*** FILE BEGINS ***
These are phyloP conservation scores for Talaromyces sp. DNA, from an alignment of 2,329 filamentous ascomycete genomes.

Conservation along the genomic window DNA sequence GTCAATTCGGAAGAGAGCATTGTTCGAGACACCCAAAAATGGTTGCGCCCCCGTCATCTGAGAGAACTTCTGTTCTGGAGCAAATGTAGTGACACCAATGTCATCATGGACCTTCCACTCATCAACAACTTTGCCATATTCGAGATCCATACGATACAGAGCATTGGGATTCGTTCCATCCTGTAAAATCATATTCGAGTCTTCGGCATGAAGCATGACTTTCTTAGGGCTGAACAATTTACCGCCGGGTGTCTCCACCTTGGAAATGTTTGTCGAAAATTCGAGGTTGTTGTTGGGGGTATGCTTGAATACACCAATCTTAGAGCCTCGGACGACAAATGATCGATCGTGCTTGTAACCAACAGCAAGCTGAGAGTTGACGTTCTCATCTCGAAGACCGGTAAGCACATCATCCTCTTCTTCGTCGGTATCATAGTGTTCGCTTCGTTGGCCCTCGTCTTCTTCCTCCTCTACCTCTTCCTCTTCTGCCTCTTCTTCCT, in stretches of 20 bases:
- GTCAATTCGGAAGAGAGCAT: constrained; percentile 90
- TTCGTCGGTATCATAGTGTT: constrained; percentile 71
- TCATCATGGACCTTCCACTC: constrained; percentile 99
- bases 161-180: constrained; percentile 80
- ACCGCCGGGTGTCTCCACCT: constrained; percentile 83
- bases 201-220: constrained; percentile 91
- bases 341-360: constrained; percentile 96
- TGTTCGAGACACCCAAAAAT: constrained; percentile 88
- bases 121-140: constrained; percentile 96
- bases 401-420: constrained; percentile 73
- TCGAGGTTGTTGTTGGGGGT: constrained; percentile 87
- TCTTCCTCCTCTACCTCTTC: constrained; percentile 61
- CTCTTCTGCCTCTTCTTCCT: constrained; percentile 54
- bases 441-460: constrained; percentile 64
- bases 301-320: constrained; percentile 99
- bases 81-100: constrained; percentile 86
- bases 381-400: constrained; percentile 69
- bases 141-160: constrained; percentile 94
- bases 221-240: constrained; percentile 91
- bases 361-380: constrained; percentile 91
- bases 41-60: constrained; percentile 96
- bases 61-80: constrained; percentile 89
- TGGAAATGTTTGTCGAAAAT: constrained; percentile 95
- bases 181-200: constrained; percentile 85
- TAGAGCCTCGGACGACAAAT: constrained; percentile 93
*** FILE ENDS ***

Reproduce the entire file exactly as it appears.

These are phyloP conservation scores for Talaromyces sp. DNA, from an alignment of 2,329 filamentous ascomycete genomes.

Conservation along the genomic window DNA sequence GTCAATTCGGAAGAGAGCATTGTTCGAGACACCCAAAAATGGTTGCGCCCCCGTCATCTGAGAGAACTTCTGTTCTGGAGCAAATGTAGTGACACCAATGTCATCATGGACCTTCCACTCATCAACAACTTTGCCATATTCGAGATCCATACGATACAGAGCATTGGGATTCGTTCCATCCTGTAAAATCATATTCGAGTCTTCGGCATGAAGCATGACTTTCTTAGGGCTGAACAATTTACCGCCGGGTGTCTCCACCTTGGAAATGTTTGTCGAAAATTCGAGGTTGTTGTTGGGGGTATGCTTGAATACACCAATCTTAGAGCCTCGGACGACAAATGATCGATCGTGCTTGTAACCAACAGCAAGCTGAGAGTTGACGTTCTCATCTCGAAGACCGGTAAGCACATCATCCTCTTCTTCGTCGGTATCATAGTGTTCGCTTCGTTGGCCCTCGTCTTCTTCCTCCTCTACCTCTTCCTCTTCTGCCTCTTCTTCCT, in stretches of 20 bases:
- GTCAATTCGGAAGAGAGCAT: constrained; percentile 90
- TTCGTCGGTATCATAGTGTT: constrained; percentile 71
- TCATCATGGACCTTCCACTC: constrained; percentile 99
- bases 161-180: constrained; percentile 80
- ACCGCCGGGTGTCTCCACCT: constrained; percentile 83
- bases 201-220: constrained; percentile 91
- bases 341-360: constrained; percentile 96
- TGTTCGAGACACCCAAAAAT: constrained; percentile 88
- bases 121-140: constrained; percentile 96
- bases 401-420: constrained; percentile 73
- TCGAGGTTGTTGTTGGGGGT: constrained; percentile 87
- TCTTCCTCCTCTACCTCTTC: constrained; percentile 61
- CTCTTCTGCCTCTTCTTCCT: constrained; percentile 54
- bases 441-460: constrained; percentile 64
- bases 301-320: constrained; percentile 99
- bases 81-100: constrained; percentile 86
- bases 381-400: constrained; percentile 69
- bases 141-160: constrained; percentile 94
- bases 221-240: constrained; percentile 91
- bases 361-380: constrained; percentile 91
- bases 41-60: constrained; percentile 96
- bases 61-80: constrained; percentile 89
- TGGAAATGTTTGTCGAAAAT: constrained; percentile 95
- bases 181-200: constrained; percentile 85
- TAGAGCCTCGGACGACAAAT: constrained; percentile 93